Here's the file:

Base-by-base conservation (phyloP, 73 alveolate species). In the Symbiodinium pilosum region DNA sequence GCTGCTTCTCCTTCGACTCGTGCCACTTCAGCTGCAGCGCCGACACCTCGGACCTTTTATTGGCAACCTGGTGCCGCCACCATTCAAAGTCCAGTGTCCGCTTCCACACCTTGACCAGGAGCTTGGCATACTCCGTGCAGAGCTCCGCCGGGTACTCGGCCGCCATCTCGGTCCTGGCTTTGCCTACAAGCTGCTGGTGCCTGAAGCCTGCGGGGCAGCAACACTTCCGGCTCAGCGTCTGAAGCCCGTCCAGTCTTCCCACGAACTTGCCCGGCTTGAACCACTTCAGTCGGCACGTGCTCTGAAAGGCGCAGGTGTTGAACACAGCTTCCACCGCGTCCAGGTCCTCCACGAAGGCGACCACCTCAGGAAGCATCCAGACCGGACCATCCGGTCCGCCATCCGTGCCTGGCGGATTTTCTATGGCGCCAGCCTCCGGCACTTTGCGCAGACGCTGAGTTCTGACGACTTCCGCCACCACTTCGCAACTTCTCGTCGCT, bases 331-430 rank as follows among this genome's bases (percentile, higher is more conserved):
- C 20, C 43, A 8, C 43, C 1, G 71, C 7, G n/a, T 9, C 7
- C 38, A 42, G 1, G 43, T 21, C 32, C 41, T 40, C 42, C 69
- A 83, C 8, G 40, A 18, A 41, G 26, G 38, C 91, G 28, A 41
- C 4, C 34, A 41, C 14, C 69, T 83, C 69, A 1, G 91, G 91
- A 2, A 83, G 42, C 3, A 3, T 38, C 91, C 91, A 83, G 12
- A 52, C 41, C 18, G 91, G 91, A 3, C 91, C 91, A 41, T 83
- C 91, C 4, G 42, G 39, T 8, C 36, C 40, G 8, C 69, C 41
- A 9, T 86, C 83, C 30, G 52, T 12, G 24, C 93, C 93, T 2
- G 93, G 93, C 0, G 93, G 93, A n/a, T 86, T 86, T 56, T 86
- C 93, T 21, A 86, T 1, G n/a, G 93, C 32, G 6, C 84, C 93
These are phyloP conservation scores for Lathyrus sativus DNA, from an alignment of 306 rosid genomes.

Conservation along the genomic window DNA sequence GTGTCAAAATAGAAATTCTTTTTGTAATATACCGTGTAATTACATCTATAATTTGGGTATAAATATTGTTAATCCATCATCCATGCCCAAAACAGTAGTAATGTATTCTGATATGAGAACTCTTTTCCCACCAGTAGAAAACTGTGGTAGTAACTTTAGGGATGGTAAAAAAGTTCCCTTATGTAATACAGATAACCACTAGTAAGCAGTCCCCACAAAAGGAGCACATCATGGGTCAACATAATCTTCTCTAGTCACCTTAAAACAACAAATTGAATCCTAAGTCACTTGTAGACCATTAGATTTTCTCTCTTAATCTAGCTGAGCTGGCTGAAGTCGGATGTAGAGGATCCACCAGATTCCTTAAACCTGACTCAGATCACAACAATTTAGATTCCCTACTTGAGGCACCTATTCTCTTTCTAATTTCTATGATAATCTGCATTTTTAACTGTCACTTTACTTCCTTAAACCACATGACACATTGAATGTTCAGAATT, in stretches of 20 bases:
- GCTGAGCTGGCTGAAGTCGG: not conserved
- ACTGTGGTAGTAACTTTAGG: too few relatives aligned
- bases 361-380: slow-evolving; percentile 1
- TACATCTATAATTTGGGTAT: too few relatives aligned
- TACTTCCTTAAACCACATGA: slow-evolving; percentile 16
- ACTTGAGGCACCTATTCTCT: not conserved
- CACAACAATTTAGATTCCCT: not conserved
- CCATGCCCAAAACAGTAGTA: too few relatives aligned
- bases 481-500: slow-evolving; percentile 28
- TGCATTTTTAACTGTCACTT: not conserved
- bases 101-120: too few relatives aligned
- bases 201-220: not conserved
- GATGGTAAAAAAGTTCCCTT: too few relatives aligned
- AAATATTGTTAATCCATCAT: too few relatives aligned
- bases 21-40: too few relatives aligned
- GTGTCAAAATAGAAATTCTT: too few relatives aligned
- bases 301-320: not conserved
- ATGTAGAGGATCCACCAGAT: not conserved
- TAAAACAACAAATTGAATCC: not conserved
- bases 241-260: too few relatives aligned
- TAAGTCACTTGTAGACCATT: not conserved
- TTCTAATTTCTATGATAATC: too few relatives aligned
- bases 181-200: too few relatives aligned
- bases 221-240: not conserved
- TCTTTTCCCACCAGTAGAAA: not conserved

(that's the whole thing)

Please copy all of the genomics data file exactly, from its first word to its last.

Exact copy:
Base-by-base conservation (phyloP, 73 alveolate species). In the Symbiodinium pilosum region DNA sequence GCTGCTTCTCCTTCGACTCGTGCCACTTCAGCTGCAGCGCCGACACCTCGGACCTTTTATTGGCAACCTGGTGCCGCCACCATTCAAAGTCCAGTGTCCGCTTCCACACCTTGACCAGGAGCTTGGCATACTCCGTGCAGAGCTCCGCCGGGTACTCGGCCGCCATCTCGGTCCTGGCTTTGCCTACAAGCTGCTGGTGCCTGAAGCCTGCGGGGCAGCAACACTTCCGGCTCAGCGTCTGAAGCCCGTCCAGTCTTCCCACGAACTTGCCCGGCTTGAACCACTTCAGTCGGCACGTGCTCTGAAAGGCGCAGGTGTTGAACACAGCTTCCACCGCGTCCAGGTCCTCCACGAAGGCGACCACCTCAGGAAGCATCCAGACCGGACCATCCGGTCCGCCATCCGTGCCTGGCGGATTTTCTATGGCGCCAGCCTCCGGCACTTTGCGCAGACGCTGAGTTCTGACGACTTCCGCCACCACTTCGCAACTTCTCGTCGCT, bases 331-430 rank as follows among this genome's bases (percentile, higher is more conserved):
- C 20, C 43, A 8, C 43, C 1, G 71, C 7, G n/a, T 9, C 7
- C 38, A 42, G 1, G 43, T 21, C 32, C 41, T 40, C 42, C 69
- A 83, C 8, G 40, A 18, A 41, G 26, G 38, C 91, G 28, A 41
- C 4, C 34, A 41, C 14, C 69, T 83, C 69, A 1, G 91, G 91
- A 2, A 83, G 42, C 3, A 3, T 38, C 91, C 91, A 83, G 12
- A 52, C 41, C 18, G 91, G 91, A 3, C 91, C 91, A 41, T 83
- C 91, C 4, G 42, G 39, T 8, C 36, C 40, G 8, C 69, C 41
- A 9, T 86, C 83, C 30, G 52, T 12, G 24, C 93, C 93, T 2
- G 93, G 93, C 0, G 93, G 93, A n/a, T 86, T 86, T 56, T 86
- C 93, T 21, A 86, T 1, G n/a, G 93, C 32, G 6, C 84, C 93
These are phyloP conservation scores for Lathyrus sativus DNA, from an alignment of 306 rosid genomes.

Conservation along the genomic window DNA sequence GTGTCAAAATAGAAATTCTTTTTGTAATATACCGTGTAATTACATCTATAATTTGGGTATAAATATTGTTAATCCATCATCCATGCCCAAAACAGTAGTAATGTATTCTGATATGAGAACTCTTTTCCCACCAGTAGAAAACTGTGGTAGTAACTTTAGGGATGGTAAAAAAGTTCCCTTATGTAATACAGATAACCACTAGTAAGCAGTCCCCACAAAAGGAGCACATCATGGGTCAACATAATCTTCTCTAGTCACCTTAAAACAACAAATTGAATCCTAAGTCACTTGTAGACCATTAGATTTTCTCTCTTAATCTAGCTGAGCTGGCTGAAGTCGGATGTAGAGGATCCACCAGATTCCTTAAACCTGACTCAGATCACAACAATTTAGATTCCCTACTTGAGGCACCTATTCTCTTTCTAATTTCTATGATAATCTGCATTTTTAACTGTCACTTTACTTCCTTAAACCACATGACACATTGAATGTTCAGAATT, in stretches of 20 bases:
- GCTGAGCTGGCTGAAGTCGG: not conserved
- ACTGTGGTAGTAACTTTAGG: too few relatives aligned
- bases 361-380: slow-evolving; percentile 1
- TACATCTATAATTTGGGTAT: too few relatives aligned
- TACTTCCTTAAACCACATGA: slow-evolving; percentile 16
- ACTTGAGGCACCTATTCTCT: not conserved
- CACAACAATTTAGATTCCCT: not conserved
- CCATGCCCAAAACAGTAGTA: too few relatives aligned
- bases 481-500: slow-evolving; percentile 28
- TGCATTTTTAACTGTCACTT: not conserved
- bases 101-120: too few relatives aligned
- bases 201-220: not conserved
- GATGGTAAAAAAGTTCCCTT: too few relatives aligned
- AAATATTGTTAATCCATCAT: too few relatives aligned
- bases 21-40: too few relatives aligned
- GTGTCAAAATAGAAATTCTT: too few relatives aligned
- bases 301-320: not conserved
- ATGTAGAGGATCCACCAGAT: not conserved
- TAAAACAACAAATTGAATCC: not conserved
- bases 241-260: too few relatives aligned
- TAAGTCACTTGTAGACCATT: not conserved
- TTCTAATTTCTATGATAATC: too few relatives aligned
- bases 181-200: too few relatives aligned
- bases 221-240: not conserved
- TCTTTTCCCACCAGTAGAAA: not conserved